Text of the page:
The therapeutic process is designed to provide aid to enable the client to ventilate feelings, develop self-awareness and coping techniques in order to regain a positive perspective of their life situation.
"This book goes beyond helping one to
understand alcoholism and the dysfunctional
family. It also helps to describe the need
for a 'new profession' of therapy that
is beyond the profession of medicine..."
The Center makes use of Transpersonal Psychology which is built upon and includes Freudian, Behavioral, Humanistic and Jungian psychology. You will be taught to stop using your energies in the interest of denial or projection which helps your personality cooperate more in letting your soul do the work of transformation. The techniques used in therapy are in-depth verbal exploration, dream analysis, active imagination, journal keeping, psychological art work, intention-setting, affirmations and visualization. Homework and recommended readings will be assigned.
• Has demonstrable training and experience.
• Is non judgmental.
• While you sense that they genuinely care about you as a human being and about your recovery and growth, they are firm enough to push you to do your own work of recovery.
• Provide some of your needs (listening, mirroring, echoing, safety, respect, understanding and accepting your feelings) during the therapy session.
• Encourage and help you learn to find ways outside of the therapy session to get your needs met in a healthy way.
• They are well progressed in healing their own Child Within.
• You feel safe and relatively comfortable with them.
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The therapeutic process is designed to provide aid to enable the client to ventilate feelings, develop self-awareness and coping techniques in order to regain a positive perspective of their life situation. Also, all types of therapy should help in these other areas:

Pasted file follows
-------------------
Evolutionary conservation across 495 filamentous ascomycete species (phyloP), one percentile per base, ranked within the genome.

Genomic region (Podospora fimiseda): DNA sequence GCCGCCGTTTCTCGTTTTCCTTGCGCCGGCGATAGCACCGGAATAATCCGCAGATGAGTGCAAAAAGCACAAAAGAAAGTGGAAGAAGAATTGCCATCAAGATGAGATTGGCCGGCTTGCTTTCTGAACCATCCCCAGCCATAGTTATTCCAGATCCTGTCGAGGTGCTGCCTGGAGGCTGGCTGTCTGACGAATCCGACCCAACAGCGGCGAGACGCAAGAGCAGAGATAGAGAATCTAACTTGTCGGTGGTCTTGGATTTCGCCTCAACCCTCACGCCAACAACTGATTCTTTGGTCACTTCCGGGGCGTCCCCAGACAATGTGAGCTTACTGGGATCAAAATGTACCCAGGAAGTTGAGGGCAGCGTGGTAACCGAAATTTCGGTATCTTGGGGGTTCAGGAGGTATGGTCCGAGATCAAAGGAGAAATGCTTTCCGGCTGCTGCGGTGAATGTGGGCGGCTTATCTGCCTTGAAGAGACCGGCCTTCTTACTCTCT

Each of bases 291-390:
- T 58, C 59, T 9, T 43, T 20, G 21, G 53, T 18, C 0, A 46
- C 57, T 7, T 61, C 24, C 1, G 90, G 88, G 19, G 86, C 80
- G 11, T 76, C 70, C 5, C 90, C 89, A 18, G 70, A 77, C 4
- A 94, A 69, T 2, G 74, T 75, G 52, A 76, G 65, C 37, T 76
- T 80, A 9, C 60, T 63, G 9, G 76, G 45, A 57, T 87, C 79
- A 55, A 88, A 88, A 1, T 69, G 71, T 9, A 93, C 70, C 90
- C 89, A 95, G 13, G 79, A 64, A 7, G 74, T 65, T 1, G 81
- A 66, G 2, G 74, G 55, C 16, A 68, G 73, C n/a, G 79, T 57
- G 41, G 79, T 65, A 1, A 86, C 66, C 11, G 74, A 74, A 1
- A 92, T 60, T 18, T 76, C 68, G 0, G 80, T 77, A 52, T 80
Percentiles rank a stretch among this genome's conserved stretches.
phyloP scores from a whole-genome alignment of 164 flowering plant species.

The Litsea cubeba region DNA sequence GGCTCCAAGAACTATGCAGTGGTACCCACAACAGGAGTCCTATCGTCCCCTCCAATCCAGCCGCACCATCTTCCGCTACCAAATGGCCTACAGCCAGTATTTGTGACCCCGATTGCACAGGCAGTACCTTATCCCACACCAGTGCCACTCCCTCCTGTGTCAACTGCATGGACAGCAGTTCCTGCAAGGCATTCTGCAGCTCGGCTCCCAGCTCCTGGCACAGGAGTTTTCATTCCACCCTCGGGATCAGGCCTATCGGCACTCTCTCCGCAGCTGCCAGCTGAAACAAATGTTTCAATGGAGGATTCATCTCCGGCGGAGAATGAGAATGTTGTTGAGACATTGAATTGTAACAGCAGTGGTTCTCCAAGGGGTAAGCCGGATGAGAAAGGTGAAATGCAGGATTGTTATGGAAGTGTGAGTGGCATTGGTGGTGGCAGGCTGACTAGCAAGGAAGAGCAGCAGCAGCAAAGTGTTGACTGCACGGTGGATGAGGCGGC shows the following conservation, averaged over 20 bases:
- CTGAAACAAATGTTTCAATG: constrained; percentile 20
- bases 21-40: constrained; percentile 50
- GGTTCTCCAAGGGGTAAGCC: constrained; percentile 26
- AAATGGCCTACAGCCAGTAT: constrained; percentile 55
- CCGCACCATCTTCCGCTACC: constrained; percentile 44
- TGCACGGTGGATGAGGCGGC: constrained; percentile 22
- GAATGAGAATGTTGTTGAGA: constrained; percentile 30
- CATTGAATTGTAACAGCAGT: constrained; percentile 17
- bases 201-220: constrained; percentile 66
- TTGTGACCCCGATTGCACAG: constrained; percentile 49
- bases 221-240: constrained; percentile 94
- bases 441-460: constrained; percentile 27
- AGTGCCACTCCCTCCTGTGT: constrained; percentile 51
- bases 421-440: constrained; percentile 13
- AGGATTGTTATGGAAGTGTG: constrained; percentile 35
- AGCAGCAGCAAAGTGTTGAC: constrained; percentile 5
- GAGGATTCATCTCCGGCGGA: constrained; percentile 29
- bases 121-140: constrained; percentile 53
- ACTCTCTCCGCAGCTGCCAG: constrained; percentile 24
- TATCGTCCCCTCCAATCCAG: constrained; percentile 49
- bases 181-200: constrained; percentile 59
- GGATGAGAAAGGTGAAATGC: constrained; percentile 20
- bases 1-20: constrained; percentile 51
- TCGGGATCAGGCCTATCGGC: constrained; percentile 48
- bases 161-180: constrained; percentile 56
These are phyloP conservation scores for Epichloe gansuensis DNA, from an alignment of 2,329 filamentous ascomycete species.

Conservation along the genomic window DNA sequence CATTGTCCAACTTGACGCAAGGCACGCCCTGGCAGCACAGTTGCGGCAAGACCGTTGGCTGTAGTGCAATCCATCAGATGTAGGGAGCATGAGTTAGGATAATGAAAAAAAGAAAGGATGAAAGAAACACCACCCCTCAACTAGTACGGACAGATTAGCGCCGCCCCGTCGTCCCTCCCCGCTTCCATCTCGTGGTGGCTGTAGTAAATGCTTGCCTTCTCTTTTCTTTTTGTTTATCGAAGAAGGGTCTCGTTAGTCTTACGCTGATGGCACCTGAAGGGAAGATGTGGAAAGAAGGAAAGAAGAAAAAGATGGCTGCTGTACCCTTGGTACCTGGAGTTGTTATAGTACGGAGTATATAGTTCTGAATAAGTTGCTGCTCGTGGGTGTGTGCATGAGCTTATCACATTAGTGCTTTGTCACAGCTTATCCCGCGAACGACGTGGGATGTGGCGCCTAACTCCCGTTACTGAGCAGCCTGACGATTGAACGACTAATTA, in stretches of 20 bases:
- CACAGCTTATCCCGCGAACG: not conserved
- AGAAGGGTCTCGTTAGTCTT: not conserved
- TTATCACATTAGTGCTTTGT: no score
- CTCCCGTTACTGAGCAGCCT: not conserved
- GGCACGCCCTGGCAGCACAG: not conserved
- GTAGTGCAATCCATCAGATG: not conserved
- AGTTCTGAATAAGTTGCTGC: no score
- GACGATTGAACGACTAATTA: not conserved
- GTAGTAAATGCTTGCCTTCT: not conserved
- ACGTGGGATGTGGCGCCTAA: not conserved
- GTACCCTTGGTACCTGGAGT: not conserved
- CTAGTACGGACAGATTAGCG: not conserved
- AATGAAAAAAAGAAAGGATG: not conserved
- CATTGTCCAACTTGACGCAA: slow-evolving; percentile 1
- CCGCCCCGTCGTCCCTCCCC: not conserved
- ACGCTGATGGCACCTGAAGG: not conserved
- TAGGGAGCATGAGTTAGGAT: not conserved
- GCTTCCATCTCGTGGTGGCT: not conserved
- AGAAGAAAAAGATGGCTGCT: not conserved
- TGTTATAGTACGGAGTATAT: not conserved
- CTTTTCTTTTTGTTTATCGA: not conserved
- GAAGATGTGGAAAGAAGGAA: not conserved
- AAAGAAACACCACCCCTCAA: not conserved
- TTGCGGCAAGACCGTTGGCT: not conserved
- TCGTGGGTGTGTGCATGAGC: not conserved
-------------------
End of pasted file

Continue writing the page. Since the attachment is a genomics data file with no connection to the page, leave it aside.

• To aid you in coming out of your “shell” that protects you.
• To help you stop using inherited survival responses.
• To understand how you’ve gotten into relationships that haven’t “worked” for you.
• To be able to take responsibility for previous behavior that hasn’t “worked” for you.
• To learn to stop being manipulated by other people.
• To learn to be assertive.
• To learn to have and work through your emotions.
• To learn to have boundaries.
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The group recreates many aspects of their family which helps work through emotional ties, conflicts and struggles. We call this process “transference” or “projection” issues that you have with your own family.
• The group member gets to see recovery modeled in many stages watching their group members make dramatic changes right before their own eyes.
• The group member gets to express and share their issue in front of others, which enables the member to accept their issue(s).
• Acceptance is the first step to changing your life.
• The group member gets to discover ideas about “What are the rules? Will someone please tell me? When is it my turn?, etc.
• Other advantages are the ability to obtain identification, validation, feedback, appropriate confrontation and support.
• This carries over into his/her life.
• The group member develops respect for the feelings of others.
• The group member becomes more tolerant of other people.
• Many times friendships are developed with other members that last a very long time.